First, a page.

Paulsen, 28, entered Friday with a .300 average against lefties over parts of three Major League seasons -- but in just 50 at-bats.
"When I've been up here, there's been situations where guys hit lefties better than I do," Paulsen said. "I went down there, and that was the first time in a year and a half that I got to face lefties on a regular basis.
"I took it personally. That was the thing G-Hill talked to me about. 'You should hit lefties as well as you do righties.'"
The Rockies will need for Paulsen to play the position regularly, since he is the only true first baseman on the roster. And with a lineup of at least five lefty hitters, they'll need players who can handle all matchups.
"At the Minor League level, it's less specialized, so left-handed hitters get a lot of at-bats against left-handed pitchers," Rockies manager Walt Weiss said. "It's going to help. We're pretty left-handed right now, and that's OK. We have some pieces we can move around.
"Benny always seems to rise to the occasion."
Utility man Daniel Descalso has performed admirably at first and in left field, but he'll be needed at shortstop because Trevor Story's left thumb surgery will likely cost him the rest of the regular season. Right-handed hitting outfielder Ryan Raburn, once a second baseman, has always carried a first baseman's glove with him and worked out there Friday, while switch-hitting middle infielder Cristhian Adames took some throws at first Friday.
Reynolds out 4-8 weeks
Reynolds, 33, who signed a one-year deal worth $2.6 million before the season, was hitting .283 with 12 home runs and 50 RBIs in 106 games and demonstrating control with the bat.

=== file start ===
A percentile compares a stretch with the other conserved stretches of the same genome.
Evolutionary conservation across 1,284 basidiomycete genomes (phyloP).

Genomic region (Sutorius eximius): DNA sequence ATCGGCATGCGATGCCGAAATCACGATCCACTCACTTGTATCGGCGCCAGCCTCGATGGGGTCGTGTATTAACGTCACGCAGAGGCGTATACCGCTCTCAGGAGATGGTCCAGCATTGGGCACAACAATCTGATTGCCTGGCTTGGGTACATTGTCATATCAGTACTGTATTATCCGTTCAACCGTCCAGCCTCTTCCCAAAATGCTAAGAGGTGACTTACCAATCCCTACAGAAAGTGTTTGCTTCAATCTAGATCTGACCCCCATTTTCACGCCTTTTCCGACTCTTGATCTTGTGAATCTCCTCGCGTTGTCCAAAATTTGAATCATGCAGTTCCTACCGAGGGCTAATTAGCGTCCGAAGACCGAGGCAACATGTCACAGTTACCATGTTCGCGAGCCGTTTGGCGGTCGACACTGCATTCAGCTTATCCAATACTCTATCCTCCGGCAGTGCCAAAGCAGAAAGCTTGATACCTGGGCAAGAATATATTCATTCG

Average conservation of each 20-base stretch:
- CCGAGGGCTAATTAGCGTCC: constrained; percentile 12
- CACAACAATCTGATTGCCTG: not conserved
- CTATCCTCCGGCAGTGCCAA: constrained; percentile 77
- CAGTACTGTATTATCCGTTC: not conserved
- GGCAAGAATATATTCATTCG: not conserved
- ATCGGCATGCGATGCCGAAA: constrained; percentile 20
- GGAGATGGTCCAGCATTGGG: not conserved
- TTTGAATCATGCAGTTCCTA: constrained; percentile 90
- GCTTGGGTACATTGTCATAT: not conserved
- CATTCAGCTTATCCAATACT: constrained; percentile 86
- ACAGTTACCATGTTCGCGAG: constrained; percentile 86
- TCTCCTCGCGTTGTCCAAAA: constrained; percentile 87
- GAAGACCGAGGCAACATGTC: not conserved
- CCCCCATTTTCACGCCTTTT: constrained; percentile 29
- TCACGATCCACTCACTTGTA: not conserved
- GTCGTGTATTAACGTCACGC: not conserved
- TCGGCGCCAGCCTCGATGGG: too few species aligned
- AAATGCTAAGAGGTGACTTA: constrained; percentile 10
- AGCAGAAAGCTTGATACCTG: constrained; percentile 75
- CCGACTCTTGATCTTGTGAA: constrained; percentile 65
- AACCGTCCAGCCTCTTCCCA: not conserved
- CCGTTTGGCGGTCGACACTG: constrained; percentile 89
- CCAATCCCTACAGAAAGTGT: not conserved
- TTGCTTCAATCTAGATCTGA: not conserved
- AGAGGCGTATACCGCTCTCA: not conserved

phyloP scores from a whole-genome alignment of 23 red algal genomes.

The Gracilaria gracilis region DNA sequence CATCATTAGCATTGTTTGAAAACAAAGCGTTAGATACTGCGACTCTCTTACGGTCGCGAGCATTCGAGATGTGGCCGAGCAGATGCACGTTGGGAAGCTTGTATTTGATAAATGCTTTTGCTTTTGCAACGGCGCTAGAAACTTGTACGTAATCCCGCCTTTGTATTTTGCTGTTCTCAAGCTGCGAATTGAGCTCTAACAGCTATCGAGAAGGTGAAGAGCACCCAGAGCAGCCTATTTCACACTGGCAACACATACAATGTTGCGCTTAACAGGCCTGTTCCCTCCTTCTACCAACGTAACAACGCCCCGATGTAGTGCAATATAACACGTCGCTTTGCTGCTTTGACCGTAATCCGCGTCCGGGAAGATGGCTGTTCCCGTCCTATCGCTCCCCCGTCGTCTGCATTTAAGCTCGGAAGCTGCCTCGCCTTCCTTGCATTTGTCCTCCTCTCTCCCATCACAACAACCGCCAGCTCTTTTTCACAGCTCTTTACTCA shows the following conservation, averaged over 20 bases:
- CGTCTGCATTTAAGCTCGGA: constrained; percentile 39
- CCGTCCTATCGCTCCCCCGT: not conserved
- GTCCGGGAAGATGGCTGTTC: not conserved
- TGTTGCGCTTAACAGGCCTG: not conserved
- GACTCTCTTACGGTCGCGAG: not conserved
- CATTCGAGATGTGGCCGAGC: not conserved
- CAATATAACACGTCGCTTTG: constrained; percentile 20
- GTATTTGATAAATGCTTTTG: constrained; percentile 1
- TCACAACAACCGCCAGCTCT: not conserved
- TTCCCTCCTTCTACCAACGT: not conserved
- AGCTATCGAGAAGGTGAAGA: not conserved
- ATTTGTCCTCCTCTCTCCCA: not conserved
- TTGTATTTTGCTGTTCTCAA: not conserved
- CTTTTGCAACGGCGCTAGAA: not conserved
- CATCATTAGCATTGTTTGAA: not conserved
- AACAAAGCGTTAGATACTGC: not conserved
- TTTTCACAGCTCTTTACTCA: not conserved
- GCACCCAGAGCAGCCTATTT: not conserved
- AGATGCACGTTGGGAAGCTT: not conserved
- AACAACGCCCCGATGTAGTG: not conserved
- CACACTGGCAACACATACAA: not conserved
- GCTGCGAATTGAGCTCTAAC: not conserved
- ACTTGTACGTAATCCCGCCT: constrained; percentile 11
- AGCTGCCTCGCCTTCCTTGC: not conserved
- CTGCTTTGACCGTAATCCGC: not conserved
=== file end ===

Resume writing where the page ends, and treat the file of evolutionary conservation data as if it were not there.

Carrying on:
"He's evolved as a hitter later in his career; you saw that trend maybe a year or two ago," Weiss said. "There used to be a lot of all-or-nothing with Mark -- a lot of raw power, but a lot of swing-and-miss, a lot of empty at-bats. He's gotten away from that. We see him using the entire field, and he's beat the shift a lot this year.
"The bottom line is he's a tougher out than he used to be."
Top prospect's bat travels
Brendan Rodgers, the Rockies' No. 1 prospect according to MLBPipeline.com, has hit a solid .277 with a .343 on-base percentage, 15 home runs and 61 RBIs at Class A Asheville while playing shortstop (47 games) and second base (21). Rockies player development director Zach Wilson said he isn't pinning Rodgers to a position, but the bat plays anywhere.
"Right now he's a middle infielder. That's the best way I can describe it," Rodgers said. "He's got a chance to stick at short, absolutely. But I think it's important, especially for a kid who is advanced defensively, to start to introduce repetitions at the other infield spots. We've started with second base, and he's done very well."